IT was the final of many rounds of applause for a man who had a lifetime of curtain calls.
Hundreds of mourners paid an emotional tribute yesterday as the former director of the Abbey Theatre, Tomas Mac Anna, was brought on his final journey.
The playwright, actor and director died on Tuesday following a career in which he won a number of awards and was hailed as a giant within the arts.
At his funeral in Bray, Co Wicklow, his son Ferdia described his father as a man who created wonderful universes for audiences from his front room study in their "bohemian" home.
"He was a different sort of dad. I thought that when I was growing up that every dad had a ponytail, went to the Abbey on the first night, brought his family to see plays, wore waistcoats, had Beatles albums and liked Spike Milligan," he told the congregation.
"I found out that wasn't quite the case. Nothing normal seemed to ever happen in our house but everything that happened seemed to be colourful and memorable."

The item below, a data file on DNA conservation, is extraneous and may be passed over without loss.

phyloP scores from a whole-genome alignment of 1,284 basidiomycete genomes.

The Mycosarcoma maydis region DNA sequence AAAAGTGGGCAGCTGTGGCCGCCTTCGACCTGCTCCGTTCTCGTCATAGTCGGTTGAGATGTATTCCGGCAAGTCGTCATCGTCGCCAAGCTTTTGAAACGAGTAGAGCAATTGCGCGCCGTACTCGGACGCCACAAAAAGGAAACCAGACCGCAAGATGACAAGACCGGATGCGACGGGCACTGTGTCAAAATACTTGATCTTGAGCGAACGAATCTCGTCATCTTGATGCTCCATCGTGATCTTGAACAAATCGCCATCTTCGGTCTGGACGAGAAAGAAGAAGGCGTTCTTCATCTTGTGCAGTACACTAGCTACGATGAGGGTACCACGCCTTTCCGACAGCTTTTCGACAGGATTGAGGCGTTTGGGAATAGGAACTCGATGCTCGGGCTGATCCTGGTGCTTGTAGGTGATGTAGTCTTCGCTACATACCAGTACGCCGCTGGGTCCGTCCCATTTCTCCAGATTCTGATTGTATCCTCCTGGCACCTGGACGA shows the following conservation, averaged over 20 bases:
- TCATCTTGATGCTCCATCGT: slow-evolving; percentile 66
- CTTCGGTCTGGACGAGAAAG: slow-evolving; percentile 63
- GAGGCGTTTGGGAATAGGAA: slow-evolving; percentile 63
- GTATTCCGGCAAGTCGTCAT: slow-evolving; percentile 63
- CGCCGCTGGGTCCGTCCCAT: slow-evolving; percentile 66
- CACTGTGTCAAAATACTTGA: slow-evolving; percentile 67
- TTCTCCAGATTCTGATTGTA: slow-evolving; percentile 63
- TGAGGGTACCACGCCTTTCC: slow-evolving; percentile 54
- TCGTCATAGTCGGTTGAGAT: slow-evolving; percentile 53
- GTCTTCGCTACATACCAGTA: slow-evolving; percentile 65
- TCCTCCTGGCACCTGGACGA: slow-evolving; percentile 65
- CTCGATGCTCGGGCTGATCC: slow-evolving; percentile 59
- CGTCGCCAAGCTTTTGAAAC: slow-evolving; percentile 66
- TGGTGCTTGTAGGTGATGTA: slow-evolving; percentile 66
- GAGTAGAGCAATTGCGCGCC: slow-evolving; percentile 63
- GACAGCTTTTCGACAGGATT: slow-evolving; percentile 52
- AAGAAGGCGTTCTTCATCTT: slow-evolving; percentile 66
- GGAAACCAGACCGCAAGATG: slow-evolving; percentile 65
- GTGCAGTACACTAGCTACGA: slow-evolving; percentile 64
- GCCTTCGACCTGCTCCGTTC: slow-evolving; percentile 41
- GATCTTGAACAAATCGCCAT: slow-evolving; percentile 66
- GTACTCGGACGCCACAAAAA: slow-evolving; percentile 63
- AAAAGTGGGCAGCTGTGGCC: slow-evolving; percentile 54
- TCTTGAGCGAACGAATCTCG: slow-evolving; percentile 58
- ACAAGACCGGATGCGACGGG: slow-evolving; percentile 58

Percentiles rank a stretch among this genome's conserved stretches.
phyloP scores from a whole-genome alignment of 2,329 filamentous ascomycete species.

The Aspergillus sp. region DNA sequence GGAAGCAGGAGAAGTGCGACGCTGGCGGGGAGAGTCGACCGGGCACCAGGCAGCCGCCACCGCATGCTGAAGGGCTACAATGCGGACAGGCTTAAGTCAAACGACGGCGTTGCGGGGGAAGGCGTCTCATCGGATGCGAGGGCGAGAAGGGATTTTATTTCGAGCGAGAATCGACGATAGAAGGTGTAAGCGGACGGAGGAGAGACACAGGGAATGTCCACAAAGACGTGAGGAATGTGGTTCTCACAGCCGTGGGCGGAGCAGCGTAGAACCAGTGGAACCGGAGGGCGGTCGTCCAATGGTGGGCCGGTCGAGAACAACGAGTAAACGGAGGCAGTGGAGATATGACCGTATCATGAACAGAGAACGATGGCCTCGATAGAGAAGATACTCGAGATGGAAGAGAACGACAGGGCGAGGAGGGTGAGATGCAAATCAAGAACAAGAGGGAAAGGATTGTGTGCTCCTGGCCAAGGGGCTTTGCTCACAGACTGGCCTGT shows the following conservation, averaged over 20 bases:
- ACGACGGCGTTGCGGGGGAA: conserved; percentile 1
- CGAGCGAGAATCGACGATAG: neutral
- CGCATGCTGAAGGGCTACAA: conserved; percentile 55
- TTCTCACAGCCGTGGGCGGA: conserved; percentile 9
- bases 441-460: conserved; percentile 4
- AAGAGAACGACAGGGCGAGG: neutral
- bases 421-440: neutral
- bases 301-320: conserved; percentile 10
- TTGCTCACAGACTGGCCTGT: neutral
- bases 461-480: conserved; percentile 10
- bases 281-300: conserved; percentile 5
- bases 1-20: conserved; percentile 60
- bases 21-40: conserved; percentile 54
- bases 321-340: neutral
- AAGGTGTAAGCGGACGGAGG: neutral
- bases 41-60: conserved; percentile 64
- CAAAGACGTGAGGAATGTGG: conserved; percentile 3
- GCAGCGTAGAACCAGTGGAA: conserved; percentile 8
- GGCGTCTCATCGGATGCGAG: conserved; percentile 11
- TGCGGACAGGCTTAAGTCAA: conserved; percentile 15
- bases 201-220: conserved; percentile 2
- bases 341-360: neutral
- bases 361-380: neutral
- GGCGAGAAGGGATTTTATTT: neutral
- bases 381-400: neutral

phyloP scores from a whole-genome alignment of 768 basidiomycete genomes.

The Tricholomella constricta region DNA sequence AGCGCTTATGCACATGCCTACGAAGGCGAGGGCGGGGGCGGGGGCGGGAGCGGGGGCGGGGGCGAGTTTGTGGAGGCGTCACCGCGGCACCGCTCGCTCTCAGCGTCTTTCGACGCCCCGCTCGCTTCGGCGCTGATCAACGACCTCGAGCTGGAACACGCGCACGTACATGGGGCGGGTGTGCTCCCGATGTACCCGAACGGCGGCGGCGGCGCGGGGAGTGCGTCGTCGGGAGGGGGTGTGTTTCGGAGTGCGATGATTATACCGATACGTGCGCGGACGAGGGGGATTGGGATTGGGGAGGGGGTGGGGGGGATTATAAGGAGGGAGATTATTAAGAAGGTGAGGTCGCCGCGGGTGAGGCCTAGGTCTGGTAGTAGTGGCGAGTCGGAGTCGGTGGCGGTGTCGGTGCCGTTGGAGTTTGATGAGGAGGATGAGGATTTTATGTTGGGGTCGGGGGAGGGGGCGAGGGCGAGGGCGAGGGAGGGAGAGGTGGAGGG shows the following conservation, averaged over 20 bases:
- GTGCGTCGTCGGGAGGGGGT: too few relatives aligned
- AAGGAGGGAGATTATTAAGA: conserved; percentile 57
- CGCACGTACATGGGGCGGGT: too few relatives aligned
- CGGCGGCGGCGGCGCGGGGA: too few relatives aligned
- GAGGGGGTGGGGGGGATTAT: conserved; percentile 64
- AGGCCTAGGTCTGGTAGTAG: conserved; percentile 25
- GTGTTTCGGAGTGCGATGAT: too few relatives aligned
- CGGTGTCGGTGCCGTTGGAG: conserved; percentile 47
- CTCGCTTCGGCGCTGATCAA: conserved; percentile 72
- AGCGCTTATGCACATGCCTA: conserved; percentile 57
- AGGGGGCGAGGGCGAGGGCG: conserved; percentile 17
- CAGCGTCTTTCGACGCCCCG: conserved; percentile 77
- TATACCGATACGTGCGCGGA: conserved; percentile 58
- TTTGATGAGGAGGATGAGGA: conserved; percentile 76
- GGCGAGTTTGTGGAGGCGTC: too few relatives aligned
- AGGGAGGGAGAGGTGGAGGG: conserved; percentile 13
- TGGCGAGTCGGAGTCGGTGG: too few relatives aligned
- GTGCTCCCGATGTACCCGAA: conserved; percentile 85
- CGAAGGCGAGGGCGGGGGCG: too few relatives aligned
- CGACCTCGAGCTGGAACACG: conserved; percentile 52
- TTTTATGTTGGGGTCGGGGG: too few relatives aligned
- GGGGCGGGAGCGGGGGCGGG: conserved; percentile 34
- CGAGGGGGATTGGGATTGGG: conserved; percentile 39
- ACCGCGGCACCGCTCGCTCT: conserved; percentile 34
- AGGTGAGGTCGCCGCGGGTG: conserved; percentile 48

Mr Mac Anna's daughter, Fiona, said her father would regularly manage a number of tasks at the same time.
"He was the only person I ever came across who, with the cigarette dangling vicariously from the side of his mouth, could give direction talking non-stop, run around the rehearsal room and drink a cup of tea all at the same time without dislodging a single flake of ash: genius," she said.
Amongst those in attendance were the director of the Abbey, Fiach Mac Conghail; writer Ulick O'Connor; playwright Tom Kilroy; Abbey actors Pat Laffan and Des Cave; actors Barry McGovern, Tom Hickey, Stephen Rea, Niall Tobin and Eamon Morrissey; artist Robert Ballagh; and John O'Shea of GOAL.
Mr Mac Anna is survived by his wife Caroline, daughters Fiona and Darina and sons Ferdia, Niall and Naoise.
Meanwhile, the funeral also took place yesterday of actor Alan Devlin following his sudden death last week at the age of 64. He was best known for his role in Irish films such as 'Song for a Raggy Boy', 'War of the Buttons' and 'Bloom'.
The oldest child of celebrated showband singer Johnny Devlin, his mother was a member of a famous Dublin dancing troupe, the Royalettes.
The actor performed on stage and screen since the 1970s and starred in many films including 'The Long Good Friday' and 'Ordinary Decent Criminal'. On television he appeared in 'The Clinic', 'Fair City', 'Remington Steele' and 'The Irish RM'.
The service took place at Mount Jerome Crematorium in Dublin yesterday afternoon and was attended by a number of prominent figures from stage and screen.